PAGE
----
Managing all business executives spend much, if not all, of their time on the problems of short-run economic performance. They concern themselves with costs and pricing, with scheduling and selling, with quality control and customer service, with purchasing and training. Furthermore, the vast array of tools and techniques available to the modern manager deal to a great extent with managing today’s business for today’s and tomorrow’s economic performance. This is the subject matter of 90 out of any 100 books in the business library, and (conservatively) of 90 out of any 100 reports and studies produced within businesses.

Despite all this attention, few managers I know are greatly impressed with their own performance in this work. They want to know how to organize for the task; how to tell the important from the time-wasting, the potentially effective from the merely frustrating. Despite the flood of data and reports threatening to inundate the manager today, he gets only the vaguest generalities. Such banalities as “low costs” or “high profit margins” are bandied about as answers to the question: What really determines economic performance and results in this particular business that I work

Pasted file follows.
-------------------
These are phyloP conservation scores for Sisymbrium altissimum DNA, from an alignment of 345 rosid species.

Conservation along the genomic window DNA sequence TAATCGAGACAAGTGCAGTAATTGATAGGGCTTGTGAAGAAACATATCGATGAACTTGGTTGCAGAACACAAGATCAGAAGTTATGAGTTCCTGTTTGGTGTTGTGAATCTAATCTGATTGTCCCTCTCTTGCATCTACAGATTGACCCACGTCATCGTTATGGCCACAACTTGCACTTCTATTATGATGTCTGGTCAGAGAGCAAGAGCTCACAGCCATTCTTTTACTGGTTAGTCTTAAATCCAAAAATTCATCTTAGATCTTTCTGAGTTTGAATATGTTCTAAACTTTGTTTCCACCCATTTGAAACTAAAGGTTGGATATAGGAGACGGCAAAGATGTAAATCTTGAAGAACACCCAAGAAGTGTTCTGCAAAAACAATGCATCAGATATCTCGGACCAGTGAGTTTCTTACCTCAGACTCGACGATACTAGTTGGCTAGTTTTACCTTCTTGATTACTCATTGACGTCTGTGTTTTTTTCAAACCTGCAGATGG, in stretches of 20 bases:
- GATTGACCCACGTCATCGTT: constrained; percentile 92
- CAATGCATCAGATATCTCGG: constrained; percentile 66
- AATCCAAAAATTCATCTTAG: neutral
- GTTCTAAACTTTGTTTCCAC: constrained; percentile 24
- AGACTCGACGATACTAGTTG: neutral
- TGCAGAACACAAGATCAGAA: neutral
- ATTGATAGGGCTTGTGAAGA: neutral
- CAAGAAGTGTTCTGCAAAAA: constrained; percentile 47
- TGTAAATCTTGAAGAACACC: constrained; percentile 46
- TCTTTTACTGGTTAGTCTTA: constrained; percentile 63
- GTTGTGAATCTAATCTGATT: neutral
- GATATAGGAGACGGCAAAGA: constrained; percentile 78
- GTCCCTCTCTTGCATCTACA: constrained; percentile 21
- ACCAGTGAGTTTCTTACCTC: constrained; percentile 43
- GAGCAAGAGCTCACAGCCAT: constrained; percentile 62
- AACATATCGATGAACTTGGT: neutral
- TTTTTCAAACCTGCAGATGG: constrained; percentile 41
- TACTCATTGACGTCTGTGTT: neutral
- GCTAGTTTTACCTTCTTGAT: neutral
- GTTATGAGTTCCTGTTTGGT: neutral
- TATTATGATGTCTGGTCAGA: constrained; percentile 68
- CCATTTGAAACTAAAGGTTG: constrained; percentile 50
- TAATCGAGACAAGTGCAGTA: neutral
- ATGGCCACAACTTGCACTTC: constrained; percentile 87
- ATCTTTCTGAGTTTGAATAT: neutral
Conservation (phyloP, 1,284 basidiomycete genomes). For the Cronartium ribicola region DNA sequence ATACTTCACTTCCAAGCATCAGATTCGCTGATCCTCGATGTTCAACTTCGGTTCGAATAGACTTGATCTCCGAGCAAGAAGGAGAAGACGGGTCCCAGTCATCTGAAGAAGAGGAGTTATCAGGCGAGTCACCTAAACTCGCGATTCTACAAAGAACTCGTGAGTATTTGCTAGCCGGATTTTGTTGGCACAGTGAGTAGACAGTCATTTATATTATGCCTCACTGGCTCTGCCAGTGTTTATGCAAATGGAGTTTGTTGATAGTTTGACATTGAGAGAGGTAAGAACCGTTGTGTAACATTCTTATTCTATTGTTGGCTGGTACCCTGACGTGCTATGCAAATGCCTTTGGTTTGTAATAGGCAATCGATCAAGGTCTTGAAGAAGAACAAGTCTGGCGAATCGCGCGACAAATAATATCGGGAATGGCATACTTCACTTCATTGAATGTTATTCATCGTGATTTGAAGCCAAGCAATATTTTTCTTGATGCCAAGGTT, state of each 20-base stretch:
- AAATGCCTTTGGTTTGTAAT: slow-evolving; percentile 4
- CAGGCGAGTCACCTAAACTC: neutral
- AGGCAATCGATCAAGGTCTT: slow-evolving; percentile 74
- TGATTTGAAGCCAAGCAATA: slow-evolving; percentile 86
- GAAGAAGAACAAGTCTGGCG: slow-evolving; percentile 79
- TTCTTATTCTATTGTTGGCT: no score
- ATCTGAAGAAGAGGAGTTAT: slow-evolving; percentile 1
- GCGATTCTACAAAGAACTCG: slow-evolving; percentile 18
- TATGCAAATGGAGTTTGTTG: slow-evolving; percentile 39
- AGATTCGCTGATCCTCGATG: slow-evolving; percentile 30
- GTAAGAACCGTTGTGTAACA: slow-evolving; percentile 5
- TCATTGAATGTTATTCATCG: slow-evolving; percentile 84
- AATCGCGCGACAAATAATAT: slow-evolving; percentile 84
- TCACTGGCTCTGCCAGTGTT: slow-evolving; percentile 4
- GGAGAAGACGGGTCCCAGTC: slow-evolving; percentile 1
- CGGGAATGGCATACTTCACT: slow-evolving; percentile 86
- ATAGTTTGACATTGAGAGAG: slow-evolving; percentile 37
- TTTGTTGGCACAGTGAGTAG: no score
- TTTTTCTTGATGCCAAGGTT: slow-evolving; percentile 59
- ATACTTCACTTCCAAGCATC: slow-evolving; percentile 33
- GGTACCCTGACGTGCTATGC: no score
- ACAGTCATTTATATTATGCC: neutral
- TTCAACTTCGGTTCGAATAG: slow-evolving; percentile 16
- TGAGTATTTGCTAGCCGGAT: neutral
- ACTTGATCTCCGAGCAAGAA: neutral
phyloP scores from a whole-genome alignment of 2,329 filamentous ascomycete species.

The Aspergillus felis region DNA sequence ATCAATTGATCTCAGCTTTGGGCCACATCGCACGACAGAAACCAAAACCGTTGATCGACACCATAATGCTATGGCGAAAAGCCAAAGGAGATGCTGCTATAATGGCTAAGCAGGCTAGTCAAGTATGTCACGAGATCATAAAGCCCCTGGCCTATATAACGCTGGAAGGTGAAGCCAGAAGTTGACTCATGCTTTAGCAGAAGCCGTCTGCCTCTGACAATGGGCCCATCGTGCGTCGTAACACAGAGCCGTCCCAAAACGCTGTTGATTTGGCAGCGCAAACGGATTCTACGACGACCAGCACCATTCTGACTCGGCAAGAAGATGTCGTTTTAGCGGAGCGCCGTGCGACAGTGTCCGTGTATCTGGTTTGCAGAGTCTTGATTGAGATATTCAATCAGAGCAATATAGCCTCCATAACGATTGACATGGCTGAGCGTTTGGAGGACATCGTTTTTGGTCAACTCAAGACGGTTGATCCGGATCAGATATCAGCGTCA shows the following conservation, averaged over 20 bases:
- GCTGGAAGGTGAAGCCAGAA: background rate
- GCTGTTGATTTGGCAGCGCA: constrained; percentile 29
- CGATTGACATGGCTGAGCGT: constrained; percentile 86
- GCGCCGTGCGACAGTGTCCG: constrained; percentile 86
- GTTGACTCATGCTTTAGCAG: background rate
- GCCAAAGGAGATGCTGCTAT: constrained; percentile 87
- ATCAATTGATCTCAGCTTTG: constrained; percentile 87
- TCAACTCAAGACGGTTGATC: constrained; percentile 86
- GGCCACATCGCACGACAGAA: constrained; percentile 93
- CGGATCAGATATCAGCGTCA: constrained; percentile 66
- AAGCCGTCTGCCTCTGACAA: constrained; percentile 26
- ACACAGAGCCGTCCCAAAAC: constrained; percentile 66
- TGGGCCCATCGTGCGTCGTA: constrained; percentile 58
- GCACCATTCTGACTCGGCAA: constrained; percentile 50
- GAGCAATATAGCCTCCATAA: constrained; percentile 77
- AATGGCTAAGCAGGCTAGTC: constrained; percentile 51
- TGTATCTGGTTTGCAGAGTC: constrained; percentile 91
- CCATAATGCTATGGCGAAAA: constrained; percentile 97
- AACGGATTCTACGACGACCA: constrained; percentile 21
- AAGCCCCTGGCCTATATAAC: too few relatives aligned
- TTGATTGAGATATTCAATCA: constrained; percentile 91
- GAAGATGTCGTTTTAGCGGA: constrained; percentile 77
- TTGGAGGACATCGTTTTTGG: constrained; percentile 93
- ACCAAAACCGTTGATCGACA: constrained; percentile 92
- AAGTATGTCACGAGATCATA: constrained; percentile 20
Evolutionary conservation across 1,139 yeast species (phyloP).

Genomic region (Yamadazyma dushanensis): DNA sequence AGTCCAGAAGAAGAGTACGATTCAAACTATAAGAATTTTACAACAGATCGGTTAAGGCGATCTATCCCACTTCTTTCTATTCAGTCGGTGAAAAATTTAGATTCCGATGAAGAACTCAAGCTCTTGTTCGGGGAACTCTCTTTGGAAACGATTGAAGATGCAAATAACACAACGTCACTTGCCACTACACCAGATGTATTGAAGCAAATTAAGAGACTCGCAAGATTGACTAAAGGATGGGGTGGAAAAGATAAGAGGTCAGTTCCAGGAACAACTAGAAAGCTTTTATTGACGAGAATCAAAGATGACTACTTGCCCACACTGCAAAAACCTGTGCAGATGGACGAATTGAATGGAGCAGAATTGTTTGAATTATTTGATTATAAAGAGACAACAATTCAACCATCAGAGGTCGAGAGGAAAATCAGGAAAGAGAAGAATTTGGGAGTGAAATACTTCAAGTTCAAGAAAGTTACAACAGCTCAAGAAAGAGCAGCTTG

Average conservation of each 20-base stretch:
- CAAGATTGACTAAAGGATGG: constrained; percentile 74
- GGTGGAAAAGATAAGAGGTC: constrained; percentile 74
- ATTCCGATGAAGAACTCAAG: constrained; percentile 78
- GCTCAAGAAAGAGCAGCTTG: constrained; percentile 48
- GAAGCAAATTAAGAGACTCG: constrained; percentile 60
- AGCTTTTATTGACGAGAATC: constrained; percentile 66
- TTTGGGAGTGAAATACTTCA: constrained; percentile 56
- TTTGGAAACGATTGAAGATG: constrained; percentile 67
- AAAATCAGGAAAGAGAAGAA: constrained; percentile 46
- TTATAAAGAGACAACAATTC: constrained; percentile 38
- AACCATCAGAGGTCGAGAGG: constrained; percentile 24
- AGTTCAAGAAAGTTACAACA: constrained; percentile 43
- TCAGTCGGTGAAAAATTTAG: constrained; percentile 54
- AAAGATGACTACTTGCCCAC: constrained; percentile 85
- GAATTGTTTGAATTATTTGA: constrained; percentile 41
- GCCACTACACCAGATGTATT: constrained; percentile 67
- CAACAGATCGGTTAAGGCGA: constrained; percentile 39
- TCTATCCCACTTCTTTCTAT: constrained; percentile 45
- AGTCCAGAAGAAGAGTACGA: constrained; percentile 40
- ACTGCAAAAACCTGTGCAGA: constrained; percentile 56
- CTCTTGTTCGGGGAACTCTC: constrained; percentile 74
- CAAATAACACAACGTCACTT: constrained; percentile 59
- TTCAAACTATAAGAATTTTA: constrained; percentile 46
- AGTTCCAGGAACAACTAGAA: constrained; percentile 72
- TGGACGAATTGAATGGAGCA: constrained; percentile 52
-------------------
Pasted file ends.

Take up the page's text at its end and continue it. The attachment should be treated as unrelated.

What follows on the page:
Even in the boom times of a “seller’s market,” managing for economic performance tends to be a source of constant frustration. And as soon as times return to normal and markets become competitive again, managing for economic performance tends to generate such confusion, pressure, and anxiety that the decisions made are most unlikely to be the right ones, even for short-run results, let alone for the company’s future.